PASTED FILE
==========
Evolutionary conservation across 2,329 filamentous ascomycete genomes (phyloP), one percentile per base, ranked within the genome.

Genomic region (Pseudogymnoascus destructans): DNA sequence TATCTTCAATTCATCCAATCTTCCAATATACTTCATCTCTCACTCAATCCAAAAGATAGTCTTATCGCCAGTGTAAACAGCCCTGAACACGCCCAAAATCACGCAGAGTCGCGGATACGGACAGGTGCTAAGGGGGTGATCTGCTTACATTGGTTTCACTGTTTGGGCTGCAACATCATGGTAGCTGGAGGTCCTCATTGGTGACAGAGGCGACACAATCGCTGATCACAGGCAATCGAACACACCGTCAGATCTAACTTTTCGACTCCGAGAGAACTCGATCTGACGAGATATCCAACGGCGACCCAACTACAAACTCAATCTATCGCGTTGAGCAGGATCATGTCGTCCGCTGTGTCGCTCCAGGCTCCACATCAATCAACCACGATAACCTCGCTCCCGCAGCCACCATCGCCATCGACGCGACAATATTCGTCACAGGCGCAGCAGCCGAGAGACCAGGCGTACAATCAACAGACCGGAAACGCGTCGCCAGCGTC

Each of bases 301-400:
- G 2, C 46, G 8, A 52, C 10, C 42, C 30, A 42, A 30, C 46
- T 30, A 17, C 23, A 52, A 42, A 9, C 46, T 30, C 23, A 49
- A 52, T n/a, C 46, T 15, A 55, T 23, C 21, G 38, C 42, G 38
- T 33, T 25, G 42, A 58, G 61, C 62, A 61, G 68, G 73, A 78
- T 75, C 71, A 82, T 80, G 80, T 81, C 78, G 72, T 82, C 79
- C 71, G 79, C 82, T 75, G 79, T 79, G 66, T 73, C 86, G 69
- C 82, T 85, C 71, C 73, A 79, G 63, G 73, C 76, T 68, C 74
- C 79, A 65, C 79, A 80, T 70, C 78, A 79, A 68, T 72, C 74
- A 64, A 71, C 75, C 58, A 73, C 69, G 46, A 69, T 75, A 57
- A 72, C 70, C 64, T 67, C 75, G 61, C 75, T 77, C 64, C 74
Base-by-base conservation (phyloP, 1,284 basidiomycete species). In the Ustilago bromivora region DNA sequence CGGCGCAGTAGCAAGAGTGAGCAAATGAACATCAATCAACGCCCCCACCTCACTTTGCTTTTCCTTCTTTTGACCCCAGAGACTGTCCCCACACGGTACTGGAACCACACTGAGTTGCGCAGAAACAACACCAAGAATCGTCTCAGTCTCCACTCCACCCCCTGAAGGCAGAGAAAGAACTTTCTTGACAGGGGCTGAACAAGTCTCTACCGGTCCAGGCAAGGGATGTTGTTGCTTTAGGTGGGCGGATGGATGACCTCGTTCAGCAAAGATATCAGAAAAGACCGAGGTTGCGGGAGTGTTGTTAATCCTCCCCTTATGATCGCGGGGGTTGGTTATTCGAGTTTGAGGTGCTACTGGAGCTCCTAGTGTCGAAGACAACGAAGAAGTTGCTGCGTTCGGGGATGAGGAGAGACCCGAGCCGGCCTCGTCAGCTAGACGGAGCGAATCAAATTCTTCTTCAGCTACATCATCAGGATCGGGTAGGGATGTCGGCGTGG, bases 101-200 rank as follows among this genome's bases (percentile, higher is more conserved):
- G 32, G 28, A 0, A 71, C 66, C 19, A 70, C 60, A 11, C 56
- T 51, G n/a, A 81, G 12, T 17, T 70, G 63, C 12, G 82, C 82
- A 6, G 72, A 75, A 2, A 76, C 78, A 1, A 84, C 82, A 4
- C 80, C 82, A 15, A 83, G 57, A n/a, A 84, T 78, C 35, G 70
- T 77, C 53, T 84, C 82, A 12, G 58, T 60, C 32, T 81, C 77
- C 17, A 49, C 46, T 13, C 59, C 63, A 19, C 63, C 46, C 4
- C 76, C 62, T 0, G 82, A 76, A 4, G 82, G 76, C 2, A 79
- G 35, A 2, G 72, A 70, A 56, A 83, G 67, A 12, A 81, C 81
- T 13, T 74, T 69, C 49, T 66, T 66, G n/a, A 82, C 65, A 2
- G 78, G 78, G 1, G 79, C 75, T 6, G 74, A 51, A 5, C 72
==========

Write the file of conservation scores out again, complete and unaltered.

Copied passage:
Evolutionary conservation across 2,329 filamentous ascomycete genomes (phyloP), one percentile per base, ranked within the genome.

Genomic region (Pseudogymnoascus destructans): DNA sequence TATCTTCAATTCATCCAATCTTCCAATATACTTCATCTCTCACTCAATCCAAAAGATAGTCTTATCGCCAGTGTAAACAGCCCTGAACACGCCCAAAATCACGCAGAGTCGCGGATACGGACAGGTGCTAAGGGGGTGATCTGCTTACATTGGTTTCACTGTTTGGGCTGCAACATCATGGTAGCTGGAGGTCCTCATTGGTGACAGAGGCGACACAATCGCTGATCACAGGCAATCGAACACACCGTCAGATCTAACTTTTCGACTCCGAGAGAACTCGATCTGACGAGATATCCAACGGCGACCCAACTACAAACTCAATCTATCGCGTTGAGCAGGATCATGTCGTCCGCTGTGTCGCTCCAGGCTCCACATCAATCAACCACGATAACCTCGCTCCCGCAGCCACCATCGCCATCGACGCGACAATATTCGTCACAGGCGCAGCAGCCGAGAGACCAGGCGTACAATCAACAGACCGGAAACGCGTCGCCAGCGTC

Each of bases 301-400:
- G 2, C 46, G 8, A 52, C 10, C 42, C 30, A 42, A 30, C 46
- T 30, A 17, C 23, A 52, A 42, A 9, C 46, T 30, C 23, A 49
- A 52, T n/a, C 46, T 15, A 55, T 23, C 21, G 38, C 42, G 38
- T 33, T 25, G 42, A 58, G 61, C 62, A 61, G 68, G 73, A 78
- T 75, C 71, A 82, T 80, G 80, T 81, C 78, G 72, T 82, C 79
- C 71, G 79, C 82, T 75, G 79, T 79, G 66, T 73, C 86, G 69
- C 82, T 85, C 71, C 73, A 79, G 63, G 73, C 76, T 68, C 74
- C 79, A 65, C 79, A 80, T 70, C 78, A 79, A 68, T 72, C 74
- A 64, A 71, C 75, C 58, A 73, C 69, G 46, A 69, T 75, A 57
- A 72, C 70, C 64, T 67, C 75, G 61, C 75, T 77, C 64, C 74
Base-by-base conservation (phyloP, 1,284 basidiomycete species). In the Ustilago bromivora region DNA sequence CGGCGCAGTAGCAAGAGTGAGCAAATGAACATCAATCAACGCCCCCACCTCACTTTGCTTTTCCTTCTTTTGACCCCAGAGACTGTCCCCACACGGTACTGGAACCACACTGAGTTGCGCAGAAACAACACCAAGAATCGTCTCAGTCTCCACTCCACCCCCTGAAGGCAGAGAAAGAACTTTCTTGACAGGGGCTGAACAAGTCTCTACCGGTCCAGGCAAGGGATGTTGTTGCTTTAGGTGGGCGGATGGATGACCTCGTTCAGCAAAGATATCAGAAAAGACCGAGGTTGCGGGAGTGTTGTTAATCCTCCCCTTATGATCGCGGGGGTTGGTTATTCGAGTTTGAGGTGCTACTGGAGCTCCTAGTGTCGAAGACAACGAAGAAGTTGCTGCGTTCGGGGATGAGGAGAGACCCGAGCCGGCCTCGTCAGCTAGACGGAGCGAATCAAATTCTTCTTCAGCTACATCATCAGGATCGGGTAGGGATGTCGGCGTGG, bases 101-200 rank as follows among this genome's bases (percentile, higher is more conserved):
- G 32, G 28, A 0, A 71, C 66, C 19, A 70, C 60, A 11, C 56
- T 51, G n/a, A 81, G 12, T 17, T 70, G 63, C 12, G 82, C 82
- A 6, G 72, A 75, A 2, A 76, C 78, A 1, A 84, C 82, A 4
- C 80, C 82, A 15, A 83, G 57, A n/a, A 84, T 78, C 35, G 70
- T 77, C 53, T 84, C 82, A 12, G 58, T 60, C 32, T 81, C 77
- C 17, A 49, C 46, T 13, C 59, C 63, A 19, C 63, C 46, C 4
- C 76, C 62, T 0, G 82, A 76, A 4, G 82, G 76, C 2, A 79
- G 35, A 2, G 72, A 70, A 56, A 83, G 67, A 12, A 81, C 81
- T 13, T 74, T 69, C 49, T 66, T 66, G n/a, A 82, C 65, A 2
- G 78, G 78, G 1, G 79, C 75, T 6, G 74, A 51, A 5, C 72